On March 25, the European Commission initiated a wide-ranging investigation into Apple, Amazon, Alphabet (Google’s parent company), and Meta (formerly known as Facebook) regarding their compliance with the new Digital Markets Act (DMA). This investigation marks the EU’s initial significant effort to address the anti-competitive practices of major technology companies that are referred to as “gatekeepers” by the commission.

The Digital Markets Act is a regulatory framework designed to promote fair competition and prevent anti-competitive behavior in the digital market. It aims to address issues such as unfair practices, lack of transparency, and the abuse of market dominance by large tech companies.

Through this investigation, the European Commission seeks to assess whether Apple, Amazon, Alphabet, and Meta have been engaging in practices that violate the provisions of the Digital Markets Act. These companies, due to their significant market power and influence, are considered gatekeepers in the digital ecosystem, and the investigation aims to evaluate their compliance with the regulations established by the EU.

The European Commission’s inquiry is a significant step in the EU’s efforts to regulate and enforce fair competition in the digital marketplace and ensure that the actions of major tech companies align with the principles outlined in the Digital Markets Act.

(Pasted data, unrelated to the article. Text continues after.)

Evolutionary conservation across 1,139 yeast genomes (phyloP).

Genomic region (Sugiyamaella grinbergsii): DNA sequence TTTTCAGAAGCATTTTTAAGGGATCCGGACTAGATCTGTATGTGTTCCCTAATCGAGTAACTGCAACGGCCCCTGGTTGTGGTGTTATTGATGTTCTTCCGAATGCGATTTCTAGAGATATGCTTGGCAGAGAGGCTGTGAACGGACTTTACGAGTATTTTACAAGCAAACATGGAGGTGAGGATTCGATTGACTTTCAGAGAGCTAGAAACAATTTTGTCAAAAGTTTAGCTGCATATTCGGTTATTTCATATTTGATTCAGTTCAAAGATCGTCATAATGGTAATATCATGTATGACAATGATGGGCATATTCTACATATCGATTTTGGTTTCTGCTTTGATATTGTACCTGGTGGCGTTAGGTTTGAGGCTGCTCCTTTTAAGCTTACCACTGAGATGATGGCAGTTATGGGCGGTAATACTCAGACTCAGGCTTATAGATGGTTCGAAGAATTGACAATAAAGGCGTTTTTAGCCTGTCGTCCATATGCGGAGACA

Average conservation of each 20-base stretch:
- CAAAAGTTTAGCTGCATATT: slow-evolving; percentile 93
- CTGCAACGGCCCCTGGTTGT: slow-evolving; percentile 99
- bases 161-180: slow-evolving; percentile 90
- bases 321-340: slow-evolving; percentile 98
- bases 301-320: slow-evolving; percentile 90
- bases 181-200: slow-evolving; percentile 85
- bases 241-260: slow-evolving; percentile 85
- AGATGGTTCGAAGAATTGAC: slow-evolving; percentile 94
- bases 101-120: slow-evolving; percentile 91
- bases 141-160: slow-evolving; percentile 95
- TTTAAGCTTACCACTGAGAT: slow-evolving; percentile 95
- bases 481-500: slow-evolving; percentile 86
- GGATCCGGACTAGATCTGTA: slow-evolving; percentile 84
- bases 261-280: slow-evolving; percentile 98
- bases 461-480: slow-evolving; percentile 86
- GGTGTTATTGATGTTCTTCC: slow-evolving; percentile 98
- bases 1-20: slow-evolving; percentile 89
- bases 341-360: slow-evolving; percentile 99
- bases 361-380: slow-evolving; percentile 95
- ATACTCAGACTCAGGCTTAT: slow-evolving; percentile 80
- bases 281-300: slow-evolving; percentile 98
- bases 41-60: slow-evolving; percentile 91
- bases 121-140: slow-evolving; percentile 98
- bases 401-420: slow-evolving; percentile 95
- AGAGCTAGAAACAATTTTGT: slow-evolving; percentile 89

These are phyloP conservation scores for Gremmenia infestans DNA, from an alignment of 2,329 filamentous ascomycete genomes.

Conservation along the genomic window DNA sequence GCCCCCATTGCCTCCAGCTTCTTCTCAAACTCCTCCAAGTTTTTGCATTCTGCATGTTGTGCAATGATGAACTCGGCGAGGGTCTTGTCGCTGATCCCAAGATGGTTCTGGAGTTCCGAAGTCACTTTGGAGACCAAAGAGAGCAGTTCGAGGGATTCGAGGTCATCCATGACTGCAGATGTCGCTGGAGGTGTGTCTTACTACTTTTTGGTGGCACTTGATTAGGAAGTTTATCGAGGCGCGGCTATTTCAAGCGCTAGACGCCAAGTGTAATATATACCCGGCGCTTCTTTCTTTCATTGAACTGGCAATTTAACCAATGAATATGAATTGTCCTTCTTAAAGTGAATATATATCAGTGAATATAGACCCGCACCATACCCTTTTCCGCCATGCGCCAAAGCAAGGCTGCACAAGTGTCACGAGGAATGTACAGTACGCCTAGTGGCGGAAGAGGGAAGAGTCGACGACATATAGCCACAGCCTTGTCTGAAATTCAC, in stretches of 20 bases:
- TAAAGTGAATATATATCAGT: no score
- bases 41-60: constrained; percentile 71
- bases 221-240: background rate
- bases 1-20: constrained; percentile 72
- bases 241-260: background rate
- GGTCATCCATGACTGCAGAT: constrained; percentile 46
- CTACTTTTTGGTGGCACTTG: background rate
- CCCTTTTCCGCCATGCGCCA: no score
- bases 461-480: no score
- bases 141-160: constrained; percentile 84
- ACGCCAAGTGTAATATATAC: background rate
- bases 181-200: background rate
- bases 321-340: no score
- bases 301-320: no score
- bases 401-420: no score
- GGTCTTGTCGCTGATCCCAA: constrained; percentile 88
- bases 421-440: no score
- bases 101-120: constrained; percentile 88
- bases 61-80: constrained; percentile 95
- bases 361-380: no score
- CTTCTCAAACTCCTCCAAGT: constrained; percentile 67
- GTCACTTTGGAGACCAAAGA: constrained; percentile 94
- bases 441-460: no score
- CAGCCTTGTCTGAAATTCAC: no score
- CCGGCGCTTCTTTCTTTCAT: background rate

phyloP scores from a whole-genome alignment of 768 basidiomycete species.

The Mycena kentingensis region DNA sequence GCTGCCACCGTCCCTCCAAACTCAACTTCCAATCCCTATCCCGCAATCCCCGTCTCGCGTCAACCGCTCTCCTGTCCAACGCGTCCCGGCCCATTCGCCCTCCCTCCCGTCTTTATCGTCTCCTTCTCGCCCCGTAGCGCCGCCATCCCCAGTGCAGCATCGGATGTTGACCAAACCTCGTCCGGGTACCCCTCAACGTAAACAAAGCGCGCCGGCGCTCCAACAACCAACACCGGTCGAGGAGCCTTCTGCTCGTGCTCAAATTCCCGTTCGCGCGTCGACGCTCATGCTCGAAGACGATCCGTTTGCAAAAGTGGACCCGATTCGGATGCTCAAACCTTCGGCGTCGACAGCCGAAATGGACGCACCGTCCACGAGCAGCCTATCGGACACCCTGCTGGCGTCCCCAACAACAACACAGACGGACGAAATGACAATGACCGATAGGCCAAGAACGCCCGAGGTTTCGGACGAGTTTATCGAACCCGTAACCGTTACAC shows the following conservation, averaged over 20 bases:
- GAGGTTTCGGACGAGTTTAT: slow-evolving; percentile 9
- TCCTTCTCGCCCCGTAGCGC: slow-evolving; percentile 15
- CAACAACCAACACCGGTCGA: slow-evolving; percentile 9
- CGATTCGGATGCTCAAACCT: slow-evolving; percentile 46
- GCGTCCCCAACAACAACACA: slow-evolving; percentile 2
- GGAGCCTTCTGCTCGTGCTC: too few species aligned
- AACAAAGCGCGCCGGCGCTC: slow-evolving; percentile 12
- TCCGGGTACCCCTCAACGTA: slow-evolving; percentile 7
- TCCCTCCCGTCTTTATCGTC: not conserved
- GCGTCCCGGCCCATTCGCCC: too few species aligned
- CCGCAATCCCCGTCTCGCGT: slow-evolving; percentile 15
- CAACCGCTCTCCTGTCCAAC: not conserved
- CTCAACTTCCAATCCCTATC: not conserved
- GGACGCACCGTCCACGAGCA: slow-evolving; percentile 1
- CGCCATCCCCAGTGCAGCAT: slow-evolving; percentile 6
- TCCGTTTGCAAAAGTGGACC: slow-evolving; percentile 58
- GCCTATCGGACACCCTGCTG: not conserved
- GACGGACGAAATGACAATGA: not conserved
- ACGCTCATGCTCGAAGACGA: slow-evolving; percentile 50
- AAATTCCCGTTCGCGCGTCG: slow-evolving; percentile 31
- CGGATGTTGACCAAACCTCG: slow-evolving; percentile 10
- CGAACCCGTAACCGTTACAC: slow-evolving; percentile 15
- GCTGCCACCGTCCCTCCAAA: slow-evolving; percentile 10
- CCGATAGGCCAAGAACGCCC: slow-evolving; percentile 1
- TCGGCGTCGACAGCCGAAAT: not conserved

EU Targets Apple, Google, and Meta Over Alleged Anti-Competitive Practices

According to the announcement, the European Commission has initiated five distinct investigations targeting the business practices of Apple, Google (Alphabet), and Meta (formerly known as Facebook). These investigations aim to examine whether the practices of these companies are in violation of the rules outlined in the Digital Markets Act (DMA) regarding fair competition.

The European Commission’s decision to launch these investigations reflects its commitment to scrutinizing the actions of major tech companies and ensuring compliance with the DMA regulations. By conducting these separate inquiries, the Commission seeks to thoroughly assess the business practices of Apple, Google, and Meta to determine whether they have engaged in any activities that contravene the principles of fair competition outlined in the DMA.

The investigations represent a significant step in the EU’s efforts to regulate the conduct of large tech companies and address concerns related to their market dominance and potential anti-competitive practices.


The investigation by the European Commission will specifically focus on certain policies of Alphabet (Google’s parent company) and Apple that are deemed restrictive and potentially anti-competitive. One area of scrutiny is the “anti-steering” policies implemented by these companies. These policies prohibit tech firms from preventing businesses from offering cheaper alternatives for purchases outside of their respective app stores.